Brees: Despite blown call, Saints missed opportunities
I had a provocative dream last night.
Multiple penalty flags were thrown against Los Angeles Rams’ defensive back Nikell Robey-Coleman, New Orleans Saints coach Sean Payton pushed all the right buttons inside the red zone and the Black and Gold hung on to win the NFC Championship at the Mercedes-Benz Superdome and advance to Super Bowl LIII against the dynastic New England Patriots.
SAINTS WIN! SAINTS WIN! SAINTS WIN!
OK, it was only a dream, another man’s way perhaps of saying coulda, woulda, shoulda. But there’s no harm in dreaming, so play along with me for a few minutes.
Imagine for a moment what Super Bowl Sunday would be like in New Orleans and along the Mississippi Gulf Coast, inside Atlanta’s Mercedes-Benz Stadium and all throughout Who Dat Nation in anticipation of kickoff on game night.
Emotions would run the gamut of human experience.
The storylines would be plentiful:
Bill Belichick matching wits with Sean Payton.
Tom Brady dueling Drew Brees in a compelling game of point, counterpoint.
How does Saints defensive coordinator Dennis Allen create a push up the middle without injured DT Sheldon Rankins and get Brady out of his comfort zone? How does Belichick disguise his 3-4 defensive scheme to confuse Brees? How do the Saints slow down Patriots rookie RB Sony Michel and their ball control passing game featuring gritty receiver Julian Edelman? Can the Saints defense get off the field on third down? How do the Patriots defend against the Saints Triplets -- WR Michael Thomas and Boom & Zoom RBs Alvin Kamara and Mark Ingram?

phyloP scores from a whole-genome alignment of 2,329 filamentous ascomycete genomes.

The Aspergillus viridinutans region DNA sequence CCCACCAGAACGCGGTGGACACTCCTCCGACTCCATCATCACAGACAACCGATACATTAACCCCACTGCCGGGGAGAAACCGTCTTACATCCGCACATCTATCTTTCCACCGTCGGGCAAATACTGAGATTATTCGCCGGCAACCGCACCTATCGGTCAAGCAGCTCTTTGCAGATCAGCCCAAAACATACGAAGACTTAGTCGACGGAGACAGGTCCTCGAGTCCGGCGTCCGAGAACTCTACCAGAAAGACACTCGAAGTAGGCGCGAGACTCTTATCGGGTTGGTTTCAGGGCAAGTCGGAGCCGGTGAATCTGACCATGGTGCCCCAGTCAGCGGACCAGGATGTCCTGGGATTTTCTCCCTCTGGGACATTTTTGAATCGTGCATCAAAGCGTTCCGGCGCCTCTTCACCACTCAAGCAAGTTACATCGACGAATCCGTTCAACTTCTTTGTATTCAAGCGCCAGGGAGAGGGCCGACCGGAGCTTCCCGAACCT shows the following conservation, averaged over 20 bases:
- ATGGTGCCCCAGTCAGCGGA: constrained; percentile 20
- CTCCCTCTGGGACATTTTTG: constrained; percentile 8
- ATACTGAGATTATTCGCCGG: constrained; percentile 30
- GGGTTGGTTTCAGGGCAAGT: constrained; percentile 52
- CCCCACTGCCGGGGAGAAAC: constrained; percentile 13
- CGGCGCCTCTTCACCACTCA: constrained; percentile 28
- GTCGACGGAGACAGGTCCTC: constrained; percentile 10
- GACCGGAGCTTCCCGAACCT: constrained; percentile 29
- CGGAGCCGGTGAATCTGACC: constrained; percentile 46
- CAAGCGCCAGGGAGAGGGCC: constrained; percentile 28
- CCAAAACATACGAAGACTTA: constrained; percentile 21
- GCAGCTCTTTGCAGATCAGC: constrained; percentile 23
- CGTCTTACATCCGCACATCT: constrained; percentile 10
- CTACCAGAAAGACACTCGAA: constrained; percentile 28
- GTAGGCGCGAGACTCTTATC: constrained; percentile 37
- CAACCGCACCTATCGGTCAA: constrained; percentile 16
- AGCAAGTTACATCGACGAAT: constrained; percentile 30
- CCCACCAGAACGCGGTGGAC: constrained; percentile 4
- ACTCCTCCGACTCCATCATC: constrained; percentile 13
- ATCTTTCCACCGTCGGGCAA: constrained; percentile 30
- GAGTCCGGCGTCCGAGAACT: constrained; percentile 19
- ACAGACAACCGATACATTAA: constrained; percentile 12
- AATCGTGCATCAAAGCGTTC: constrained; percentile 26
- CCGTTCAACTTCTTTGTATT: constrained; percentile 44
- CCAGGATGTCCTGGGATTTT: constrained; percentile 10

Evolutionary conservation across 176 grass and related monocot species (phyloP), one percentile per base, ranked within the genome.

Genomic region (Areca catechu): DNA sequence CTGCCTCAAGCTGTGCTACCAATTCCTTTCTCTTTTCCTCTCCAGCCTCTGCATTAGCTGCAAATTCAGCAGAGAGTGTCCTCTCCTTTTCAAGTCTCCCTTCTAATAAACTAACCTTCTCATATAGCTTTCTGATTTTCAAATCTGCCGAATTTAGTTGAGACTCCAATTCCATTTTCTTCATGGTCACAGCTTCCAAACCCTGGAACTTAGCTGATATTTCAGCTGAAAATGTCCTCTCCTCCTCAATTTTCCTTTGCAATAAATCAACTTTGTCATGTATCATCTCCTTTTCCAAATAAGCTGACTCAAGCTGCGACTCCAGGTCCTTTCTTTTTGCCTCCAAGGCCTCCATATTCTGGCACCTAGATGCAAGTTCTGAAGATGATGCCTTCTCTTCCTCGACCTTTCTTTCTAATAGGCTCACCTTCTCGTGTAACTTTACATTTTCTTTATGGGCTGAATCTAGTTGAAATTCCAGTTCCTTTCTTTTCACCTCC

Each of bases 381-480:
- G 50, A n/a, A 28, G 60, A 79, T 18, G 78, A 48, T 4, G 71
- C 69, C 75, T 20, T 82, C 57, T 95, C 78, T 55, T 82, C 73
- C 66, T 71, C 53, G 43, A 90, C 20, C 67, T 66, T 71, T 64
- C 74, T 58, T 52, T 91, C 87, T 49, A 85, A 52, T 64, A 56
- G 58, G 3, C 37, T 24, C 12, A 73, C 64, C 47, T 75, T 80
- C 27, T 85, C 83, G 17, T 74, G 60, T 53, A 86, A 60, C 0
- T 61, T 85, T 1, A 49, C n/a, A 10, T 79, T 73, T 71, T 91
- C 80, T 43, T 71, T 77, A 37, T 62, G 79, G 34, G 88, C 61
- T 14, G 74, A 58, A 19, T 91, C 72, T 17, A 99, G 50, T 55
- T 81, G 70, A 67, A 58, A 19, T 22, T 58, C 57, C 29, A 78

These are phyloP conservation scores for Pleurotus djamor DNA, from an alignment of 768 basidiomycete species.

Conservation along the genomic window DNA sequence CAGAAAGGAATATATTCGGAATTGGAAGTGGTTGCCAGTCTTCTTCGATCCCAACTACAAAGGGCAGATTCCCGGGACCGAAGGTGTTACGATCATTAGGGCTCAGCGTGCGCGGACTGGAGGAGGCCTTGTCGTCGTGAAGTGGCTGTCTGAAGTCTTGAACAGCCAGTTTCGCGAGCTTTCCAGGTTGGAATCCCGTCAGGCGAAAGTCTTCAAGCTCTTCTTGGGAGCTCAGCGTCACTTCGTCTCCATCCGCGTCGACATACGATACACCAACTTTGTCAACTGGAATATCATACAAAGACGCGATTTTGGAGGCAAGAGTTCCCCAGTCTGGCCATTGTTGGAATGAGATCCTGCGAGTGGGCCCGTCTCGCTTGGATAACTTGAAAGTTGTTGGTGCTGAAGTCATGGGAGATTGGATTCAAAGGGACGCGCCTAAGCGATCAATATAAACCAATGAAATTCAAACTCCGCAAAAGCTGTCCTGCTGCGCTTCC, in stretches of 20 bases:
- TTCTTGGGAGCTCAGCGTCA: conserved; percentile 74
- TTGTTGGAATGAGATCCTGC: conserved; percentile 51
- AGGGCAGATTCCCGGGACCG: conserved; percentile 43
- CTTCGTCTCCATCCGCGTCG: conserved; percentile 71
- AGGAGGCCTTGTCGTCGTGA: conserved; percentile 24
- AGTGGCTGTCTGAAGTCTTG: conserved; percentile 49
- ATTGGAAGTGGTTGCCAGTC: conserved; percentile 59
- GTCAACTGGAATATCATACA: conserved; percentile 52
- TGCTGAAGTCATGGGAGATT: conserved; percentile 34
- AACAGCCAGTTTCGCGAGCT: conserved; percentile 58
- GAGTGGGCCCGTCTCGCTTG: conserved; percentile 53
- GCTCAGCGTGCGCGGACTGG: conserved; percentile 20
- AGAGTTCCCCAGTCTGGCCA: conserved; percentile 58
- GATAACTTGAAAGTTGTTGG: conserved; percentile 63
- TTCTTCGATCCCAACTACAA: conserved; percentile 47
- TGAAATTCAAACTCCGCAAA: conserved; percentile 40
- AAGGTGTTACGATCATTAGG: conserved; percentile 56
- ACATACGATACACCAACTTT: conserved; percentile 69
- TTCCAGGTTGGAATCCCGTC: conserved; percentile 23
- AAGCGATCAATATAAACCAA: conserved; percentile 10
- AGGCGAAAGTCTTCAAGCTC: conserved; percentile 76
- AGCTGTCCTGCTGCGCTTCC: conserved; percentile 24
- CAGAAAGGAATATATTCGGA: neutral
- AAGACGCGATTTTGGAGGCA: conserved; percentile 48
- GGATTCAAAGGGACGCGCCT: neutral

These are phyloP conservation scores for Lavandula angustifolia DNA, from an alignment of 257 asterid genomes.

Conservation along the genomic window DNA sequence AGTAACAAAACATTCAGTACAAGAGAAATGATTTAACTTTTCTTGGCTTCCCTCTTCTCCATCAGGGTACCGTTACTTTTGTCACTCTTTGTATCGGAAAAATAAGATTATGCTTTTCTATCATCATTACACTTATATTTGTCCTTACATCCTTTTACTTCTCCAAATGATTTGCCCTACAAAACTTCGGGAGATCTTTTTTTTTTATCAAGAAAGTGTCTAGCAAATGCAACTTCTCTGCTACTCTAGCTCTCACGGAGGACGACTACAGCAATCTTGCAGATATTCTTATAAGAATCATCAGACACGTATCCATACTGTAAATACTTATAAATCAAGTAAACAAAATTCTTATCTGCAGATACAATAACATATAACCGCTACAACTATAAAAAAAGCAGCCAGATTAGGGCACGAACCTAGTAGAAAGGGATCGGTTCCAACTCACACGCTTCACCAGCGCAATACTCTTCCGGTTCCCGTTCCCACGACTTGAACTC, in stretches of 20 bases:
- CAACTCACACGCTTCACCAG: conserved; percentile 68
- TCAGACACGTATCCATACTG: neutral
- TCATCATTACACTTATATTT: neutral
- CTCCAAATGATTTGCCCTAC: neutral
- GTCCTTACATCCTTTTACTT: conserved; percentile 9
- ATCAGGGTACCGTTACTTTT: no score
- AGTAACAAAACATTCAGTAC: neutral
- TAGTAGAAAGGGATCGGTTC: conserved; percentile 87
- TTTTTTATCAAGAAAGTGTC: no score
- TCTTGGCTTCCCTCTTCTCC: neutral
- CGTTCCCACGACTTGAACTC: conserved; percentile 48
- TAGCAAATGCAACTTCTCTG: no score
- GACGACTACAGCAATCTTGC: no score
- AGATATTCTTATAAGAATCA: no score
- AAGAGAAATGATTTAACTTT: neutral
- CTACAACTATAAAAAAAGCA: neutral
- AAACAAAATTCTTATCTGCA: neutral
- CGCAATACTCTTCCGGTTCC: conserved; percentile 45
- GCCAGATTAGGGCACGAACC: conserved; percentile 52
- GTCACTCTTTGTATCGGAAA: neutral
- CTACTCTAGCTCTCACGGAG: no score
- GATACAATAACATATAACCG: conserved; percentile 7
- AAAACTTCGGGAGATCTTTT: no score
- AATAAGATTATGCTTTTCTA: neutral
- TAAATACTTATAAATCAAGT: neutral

And afterward, what color confetti would be raining down on the field, which owner would be hoisting the coveted Lombardi Trophy, who would be voted game MVP and would pigs fly for a second time in Saints franchise history?
Would the Patriots win their sixth title with Belichick calling the shots and Brady under center? Would Payton and Brees outfox Goliath and bring owner Gayle Benson to tears as she accepted the championship trophy on behalf of her late husband, Tom? Would a Saints victory result in a beautiful end to Brees’ brilliant Hall of Fame career at the age of 40?
I don’t have the answers to the aforementioned storylines in my dream. Nor can I provide a final score to Super Bowl LIII between the Saints and Patriots. I suddenly awoke at the conclusion of the NFC Championship game at the Mercedes-Benz Stadium, a game that was decided by players and coaches and not NFL officials.
In my dream, the New Orleans Saints were rightfully allowed to pursue their real life, season long dream.